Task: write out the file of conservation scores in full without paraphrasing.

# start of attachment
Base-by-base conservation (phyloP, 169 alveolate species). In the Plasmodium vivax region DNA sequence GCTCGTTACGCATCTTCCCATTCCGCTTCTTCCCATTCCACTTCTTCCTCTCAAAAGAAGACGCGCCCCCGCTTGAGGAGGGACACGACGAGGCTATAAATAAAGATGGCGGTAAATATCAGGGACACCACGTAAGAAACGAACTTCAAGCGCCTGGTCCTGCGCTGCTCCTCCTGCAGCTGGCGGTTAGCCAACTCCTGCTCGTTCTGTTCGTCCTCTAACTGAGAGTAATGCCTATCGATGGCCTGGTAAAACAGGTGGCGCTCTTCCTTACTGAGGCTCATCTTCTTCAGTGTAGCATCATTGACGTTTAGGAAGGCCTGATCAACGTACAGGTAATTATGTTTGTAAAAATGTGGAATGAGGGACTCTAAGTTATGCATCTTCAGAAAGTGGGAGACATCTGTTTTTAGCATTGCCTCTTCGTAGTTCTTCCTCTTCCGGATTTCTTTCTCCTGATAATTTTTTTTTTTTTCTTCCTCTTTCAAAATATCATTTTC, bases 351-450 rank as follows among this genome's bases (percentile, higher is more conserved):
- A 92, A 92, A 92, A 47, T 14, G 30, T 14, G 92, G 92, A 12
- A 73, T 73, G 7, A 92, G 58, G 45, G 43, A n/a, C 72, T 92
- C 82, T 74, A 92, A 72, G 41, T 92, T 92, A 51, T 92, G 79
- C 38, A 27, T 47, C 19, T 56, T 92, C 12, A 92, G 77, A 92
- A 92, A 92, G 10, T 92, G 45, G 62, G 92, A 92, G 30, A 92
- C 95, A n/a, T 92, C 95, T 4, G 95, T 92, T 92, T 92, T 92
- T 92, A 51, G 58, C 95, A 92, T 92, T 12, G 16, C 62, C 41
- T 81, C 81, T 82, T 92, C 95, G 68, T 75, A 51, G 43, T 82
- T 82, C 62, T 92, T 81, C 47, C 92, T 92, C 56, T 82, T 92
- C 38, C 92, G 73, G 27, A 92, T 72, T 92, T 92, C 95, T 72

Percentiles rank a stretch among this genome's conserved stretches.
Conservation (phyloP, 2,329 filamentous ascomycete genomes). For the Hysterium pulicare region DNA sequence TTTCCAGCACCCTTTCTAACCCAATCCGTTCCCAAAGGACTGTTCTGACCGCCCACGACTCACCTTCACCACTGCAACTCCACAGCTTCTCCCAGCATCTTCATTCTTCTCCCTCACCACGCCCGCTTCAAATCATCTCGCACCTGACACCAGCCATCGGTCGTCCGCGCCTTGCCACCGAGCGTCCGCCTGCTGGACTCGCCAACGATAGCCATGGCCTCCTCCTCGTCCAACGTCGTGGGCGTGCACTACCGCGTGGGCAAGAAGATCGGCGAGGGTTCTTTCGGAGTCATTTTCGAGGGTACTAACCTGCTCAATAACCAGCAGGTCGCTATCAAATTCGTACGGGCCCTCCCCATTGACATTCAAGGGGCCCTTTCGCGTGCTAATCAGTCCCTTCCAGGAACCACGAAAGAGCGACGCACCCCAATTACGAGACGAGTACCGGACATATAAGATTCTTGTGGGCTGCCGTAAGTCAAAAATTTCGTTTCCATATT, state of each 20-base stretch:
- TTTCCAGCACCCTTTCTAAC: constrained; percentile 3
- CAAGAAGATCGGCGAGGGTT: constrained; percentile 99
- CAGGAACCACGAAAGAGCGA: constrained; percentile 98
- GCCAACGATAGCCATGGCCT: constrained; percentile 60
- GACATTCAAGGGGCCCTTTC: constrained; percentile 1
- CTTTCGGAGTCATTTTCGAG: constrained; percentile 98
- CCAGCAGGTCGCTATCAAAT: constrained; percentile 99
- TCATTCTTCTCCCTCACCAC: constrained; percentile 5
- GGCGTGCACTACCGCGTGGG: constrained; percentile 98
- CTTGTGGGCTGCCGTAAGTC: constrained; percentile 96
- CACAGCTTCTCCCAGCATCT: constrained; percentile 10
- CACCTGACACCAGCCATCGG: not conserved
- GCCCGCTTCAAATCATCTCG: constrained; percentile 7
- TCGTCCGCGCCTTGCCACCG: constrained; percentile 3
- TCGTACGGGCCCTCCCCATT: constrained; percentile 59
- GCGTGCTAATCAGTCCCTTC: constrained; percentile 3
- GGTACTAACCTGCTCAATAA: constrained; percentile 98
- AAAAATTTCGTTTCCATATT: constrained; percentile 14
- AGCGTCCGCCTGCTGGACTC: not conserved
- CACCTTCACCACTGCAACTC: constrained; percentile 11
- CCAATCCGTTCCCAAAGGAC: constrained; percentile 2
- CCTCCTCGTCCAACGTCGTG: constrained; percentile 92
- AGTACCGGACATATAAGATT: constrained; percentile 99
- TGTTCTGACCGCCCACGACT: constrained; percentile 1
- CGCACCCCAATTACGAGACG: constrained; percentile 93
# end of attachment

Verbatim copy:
Base-by-base conservation (phyloP, 169 alveolate species). In the Plasmodium vivax region DNA sequence GCTCGTTACGCATCTTCCCATTCCGCTTCTTCCCATTCCACTTCTTCCTCTCAAAAGAAGACGCGCCCCCGCTTGAGGAGGGACACGACGAGGCTATAAATAAAGATGGCGGTAAATATCAGGGACACCACGTAAGAAACGAACTTCAAGCGCCTGGTCCTGCGCTGCTCCTCCTGCAGCTGGCGGTTAGCCAACTCCTGCTCGTTCTGTTCGTCCTCTAACTGAGAGTAATGCCTATCGATGGCCTGGTAAAACAGGTGGCGCTCTTCCTTACTGAGGCTCATCTTCTTCAGTGTAGCATCATTGACGTTTAGGAAGGCCTGATCAACGTACAGGTAATTATGTTTGTAAAAATGTGGAATGAGGGACTCTAAGTTATGCATCTTCAGAAAGTGGGAGACATCTGTTTTTAGCATTGCCTCTTCGTAGTTCTTCCTCTTCCGGATTTCTTTCTCCTGATAATTTTTTTTTTTTTCTTCCTCTTTCAAAATATCATTTTC, bases 351-450 rank as follows among this genome's bases (percentile, higher is more conserved):
- A 92, A 92, A 92, A 47, T 14, G 30, T 14, G 92, G 92, A 12
- A 73, T 73, G 7, A 92, G 58, G 45, G 43, A n/a, C 72, T 92
- C 82, T 74, A 92, A 72, G 41, T 92, T 92, A 51, T 92, G 79
- C 38, A 27, T 47, C 19, T 56, T 92, C 12, A 92, G 77, A 92
- A 92, A 92, G 10, T 92, G 45, G 62, G 92, A 92, G 30, A 92
- C 95, A n/a, T 92, C 95, T 4, G 95, T 92, T 92, T 92, T 92
- T 92, A 51, G 58, C 95, A 92, T 92, T 12, G 16, C 62, C 41
- T 81, C 81, T 82, T 92, C 95, G 68, T 75, A 51, G 43, T 82
- T 82, C 62, T 92, T 81, C 47, C 92, T 92, C 56, T 82, T 92
- C 38, C 92, G 73, G 27, A 92, T 72, T 92, T 92, C 95, T 72

Percentiles rank a stretch among this genome's conserved stretches.
Conservation (phyloP, 2,329 filamentous ascomycete genomes). For the Hysterium pulicare region DNA sequence TTTCCAGCACCCTTTCTAACCCAATCCGTTCCCAAAGGACTGTTCTGACCGCCCACGACTCACCTTCACCACTGCAACTCCACAGCTTCTCCCAGCATCTTCATTCTTCTCCCTCACCACGCCCGCTTCAAATCATCTCGCACCTGACACCAGCCATCGGTCGTCCGCGCCTTGCCACCGAGCGTCCGCCTGCTGGACTCGCCAACGATAGCCATGGCCTCCTCCTCGTCCAACGTCGTGGGCGTGCACTACCGCGTGGGCAAGAAGATCGGCGAGGGTTCTTTCGGAGTCATTTTCGAGGGTACTAACCTGCTCAATAACCAGCAGGTCGCTATCAAATTCGTACGGGCCCTCCCCATTGACATTCAAGGGGCCCTTTCGCGTGCTAATCAGTCCCTTCCAGGAACCACGAAAGAGCGACGCACCCCAATTACGAGACGAGTACCGGACATATAAGATTCTTGTGGGCTGCCGTAAGTCAAAAATTTCGTTTCCATATT, state of each 20-base stretch:
- TTTCCAGCACCCTTTCTAAC: constrained; percentile 3
- CAAGAAGATCGGCGAGGGTT: constrained; percentile 99
- CAGGAACCACGAAAGAGCGA: constrained; percentile 98
- GCCAACGATAGCCATGGCCT: constrained; percentile 60
- GACATTCAAGGGGCCCTTTC: constrained; percentile 1
- CTTTCGGAGTCATTTTCGAG: constrained; percentile 98
- CCAGCAGGTCGCTATCAAAT: constrained; percentile 99
- TCATTCTTCTCCCTCACCAC: constrained; percentile 5
- GGCGTGCACTACCGCGTGGG: constrained; percentile 98
- CTTGTGGGCTGCCGTAAGTC: constrained; percentile 96
- CACAGCTTCTCCCAGCATCT: constrained; percentile 10
- CACCTGACACCAGCCATCGG: not conserved
- GCCCGCTTCAAATCATCTCG: constrained; percentile 7
- TCGTCCGCGCCTTGCCACCG: constrained; percentile 3
- TCGTACGGGCCCTCCCCATT: constrained; percentile 59
- GCGTGCTAATCAGTCCCTTC: constrained; percentile 3
- GGTACTAACCTGCTCAATAA: constrained; percentile 98
- AAAAATTTCGTTTCCATATT: constrained; percentile 14
- AGCGTCCGCCTGCTGGACTC: not conserved
- CACCTTCACCACTGCAACTC: constrained; percentile 11
- CCAATCCGTTCCCAAAGGAC: constrained; percentile 2
- CCTCCTCGTCCAACGTCGTG: constrained; percentile 92
- AGTACCGGACATATAAGATT: constrained; percentile 99
- TGTTCTGACCGCCCACGACT: constrained; percentile 1
- CGCACCCCAATTACGAGACG: constrained; percentile 93